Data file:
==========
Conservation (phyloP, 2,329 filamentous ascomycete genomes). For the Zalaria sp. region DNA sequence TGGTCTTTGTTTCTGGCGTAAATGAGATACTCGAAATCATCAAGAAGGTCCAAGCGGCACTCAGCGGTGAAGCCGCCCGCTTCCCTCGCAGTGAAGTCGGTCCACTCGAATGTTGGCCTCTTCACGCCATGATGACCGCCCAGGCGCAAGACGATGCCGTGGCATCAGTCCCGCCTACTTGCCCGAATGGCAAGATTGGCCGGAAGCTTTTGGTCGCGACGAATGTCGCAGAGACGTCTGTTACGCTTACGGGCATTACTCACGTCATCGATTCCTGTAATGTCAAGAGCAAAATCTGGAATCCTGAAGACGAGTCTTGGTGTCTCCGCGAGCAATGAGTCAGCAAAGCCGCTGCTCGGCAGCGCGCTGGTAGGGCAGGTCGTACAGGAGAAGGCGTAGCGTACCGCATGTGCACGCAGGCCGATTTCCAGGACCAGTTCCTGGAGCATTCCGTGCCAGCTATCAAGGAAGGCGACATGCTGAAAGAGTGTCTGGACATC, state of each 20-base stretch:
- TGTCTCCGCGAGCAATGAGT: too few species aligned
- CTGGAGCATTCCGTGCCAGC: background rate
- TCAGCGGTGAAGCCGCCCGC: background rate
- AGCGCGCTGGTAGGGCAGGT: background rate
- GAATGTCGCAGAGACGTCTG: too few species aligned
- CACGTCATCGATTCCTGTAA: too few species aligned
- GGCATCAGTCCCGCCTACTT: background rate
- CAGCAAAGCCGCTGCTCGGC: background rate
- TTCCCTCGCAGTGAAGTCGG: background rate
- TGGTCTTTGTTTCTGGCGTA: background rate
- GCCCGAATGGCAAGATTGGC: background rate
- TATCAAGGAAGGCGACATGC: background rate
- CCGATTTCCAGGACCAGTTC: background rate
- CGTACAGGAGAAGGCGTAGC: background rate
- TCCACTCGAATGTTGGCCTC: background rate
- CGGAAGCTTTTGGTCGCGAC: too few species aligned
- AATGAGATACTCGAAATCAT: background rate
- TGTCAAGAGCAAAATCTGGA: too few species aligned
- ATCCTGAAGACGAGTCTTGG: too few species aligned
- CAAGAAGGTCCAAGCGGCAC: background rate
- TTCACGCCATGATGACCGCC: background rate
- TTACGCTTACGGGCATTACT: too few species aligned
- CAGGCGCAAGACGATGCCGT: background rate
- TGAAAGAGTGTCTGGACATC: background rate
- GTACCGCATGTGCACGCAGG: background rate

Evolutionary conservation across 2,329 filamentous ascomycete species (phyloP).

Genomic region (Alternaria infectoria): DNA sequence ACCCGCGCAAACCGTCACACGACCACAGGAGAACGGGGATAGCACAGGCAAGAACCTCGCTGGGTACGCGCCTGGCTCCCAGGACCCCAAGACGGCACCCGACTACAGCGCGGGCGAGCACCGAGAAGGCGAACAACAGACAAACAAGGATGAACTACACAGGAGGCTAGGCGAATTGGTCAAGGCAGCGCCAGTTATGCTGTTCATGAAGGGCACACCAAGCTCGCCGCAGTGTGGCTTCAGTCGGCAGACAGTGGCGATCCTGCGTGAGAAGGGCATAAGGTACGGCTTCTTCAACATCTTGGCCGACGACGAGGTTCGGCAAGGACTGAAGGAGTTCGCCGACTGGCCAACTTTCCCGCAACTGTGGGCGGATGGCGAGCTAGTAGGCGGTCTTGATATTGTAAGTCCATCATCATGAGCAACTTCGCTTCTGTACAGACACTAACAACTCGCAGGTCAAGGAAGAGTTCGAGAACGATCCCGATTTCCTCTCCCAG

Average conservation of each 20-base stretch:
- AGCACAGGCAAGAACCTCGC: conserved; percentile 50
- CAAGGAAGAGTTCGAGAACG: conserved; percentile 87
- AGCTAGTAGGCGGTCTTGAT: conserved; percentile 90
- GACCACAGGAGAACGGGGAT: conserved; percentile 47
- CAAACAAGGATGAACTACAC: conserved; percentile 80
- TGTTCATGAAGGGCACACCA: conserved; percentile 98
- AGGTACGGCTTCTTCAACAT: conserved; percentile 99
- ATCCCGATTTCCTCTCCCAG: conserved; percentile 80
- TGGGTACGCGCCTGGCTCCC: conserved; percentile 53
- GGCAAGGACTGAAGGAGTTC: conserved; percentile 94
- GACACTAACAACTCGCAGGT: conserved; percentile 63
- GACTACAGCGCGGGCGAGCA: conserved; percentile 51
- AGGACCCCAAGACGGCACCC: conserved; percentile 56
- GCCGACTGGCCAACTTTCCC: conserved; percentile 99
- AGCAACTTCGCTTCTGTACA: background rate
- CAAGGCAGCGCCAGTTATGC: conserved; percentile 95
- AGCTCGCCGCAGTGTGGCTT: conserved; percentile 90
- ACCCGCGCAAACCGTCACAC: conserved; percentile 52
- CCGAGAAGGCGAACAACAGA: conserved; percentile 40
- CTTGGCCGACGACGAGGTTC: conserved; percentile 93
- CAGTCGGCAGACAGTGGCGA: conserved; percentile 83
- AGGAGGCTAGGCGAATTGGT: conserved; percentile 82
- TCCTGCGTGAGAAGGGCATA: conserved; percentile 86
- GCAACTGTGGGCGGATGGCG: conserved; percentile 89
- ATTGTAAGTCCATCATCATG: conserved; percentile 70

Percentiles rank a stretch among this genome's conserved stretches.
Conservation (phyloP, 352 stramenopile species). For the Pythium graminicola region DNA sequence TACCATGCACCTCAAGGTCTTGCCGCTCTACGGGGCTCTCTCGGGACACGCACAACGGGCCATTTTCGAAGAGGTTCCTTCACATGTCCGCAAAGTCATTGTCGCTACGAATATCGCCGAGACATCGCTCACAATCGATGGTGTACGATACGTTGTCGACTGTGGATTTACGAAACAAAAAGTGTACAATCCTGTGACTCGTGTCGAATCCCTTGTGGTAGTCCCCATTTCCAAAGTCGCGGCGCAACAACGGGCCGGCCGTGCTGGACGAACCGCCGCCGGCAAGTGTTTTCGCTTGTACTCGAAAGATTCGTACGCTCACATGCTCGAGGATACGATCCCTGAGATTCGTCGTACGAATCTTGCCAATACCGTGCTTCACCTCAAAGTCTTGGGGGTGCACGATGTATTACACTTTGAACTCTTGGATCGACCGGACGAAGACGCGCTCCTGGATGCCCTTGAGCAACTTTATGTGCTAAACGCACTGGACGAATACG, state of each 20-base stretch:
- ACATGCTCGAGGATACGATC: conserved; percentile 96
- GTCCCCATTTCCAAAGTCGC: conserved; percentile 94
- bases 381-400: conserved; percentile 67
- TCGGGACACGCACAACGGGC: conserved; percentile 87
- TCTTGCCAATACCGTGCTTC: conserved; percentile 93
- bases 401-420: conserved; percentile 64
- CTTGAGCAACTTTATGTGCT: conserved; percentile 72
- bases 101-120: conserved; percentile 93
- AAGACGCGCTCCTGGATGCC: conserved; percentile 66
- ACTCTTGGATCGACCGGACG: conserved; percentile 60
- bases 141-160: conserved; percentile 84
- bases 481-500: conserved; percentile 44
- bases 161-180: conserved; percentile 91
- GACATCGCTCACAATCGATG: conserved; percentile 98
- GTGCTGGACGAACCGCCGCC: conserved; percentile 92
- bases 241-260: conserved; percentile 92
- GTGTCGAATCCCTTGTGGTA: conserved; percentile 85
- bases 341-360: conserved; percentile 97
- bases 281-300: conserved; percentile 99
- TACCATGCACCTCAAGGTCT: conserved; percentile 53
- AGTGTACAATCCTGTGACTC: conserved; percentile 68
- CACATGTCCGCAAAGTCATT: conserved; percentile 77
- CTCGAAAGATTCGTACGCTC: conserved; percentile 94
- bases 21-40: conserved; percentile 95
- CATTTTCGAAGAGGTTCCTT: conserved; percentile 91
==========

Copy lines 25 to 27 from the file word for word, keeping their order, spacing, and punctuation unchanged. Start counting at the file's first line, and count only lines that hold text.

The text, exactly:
- TGAAAGAGTGTCTGGACATC: background rate
- GTACCGCATGTGCACGCAGG: background rate

Evolutionary conservation across 2,329 filamentous ascomycete species (phyloP).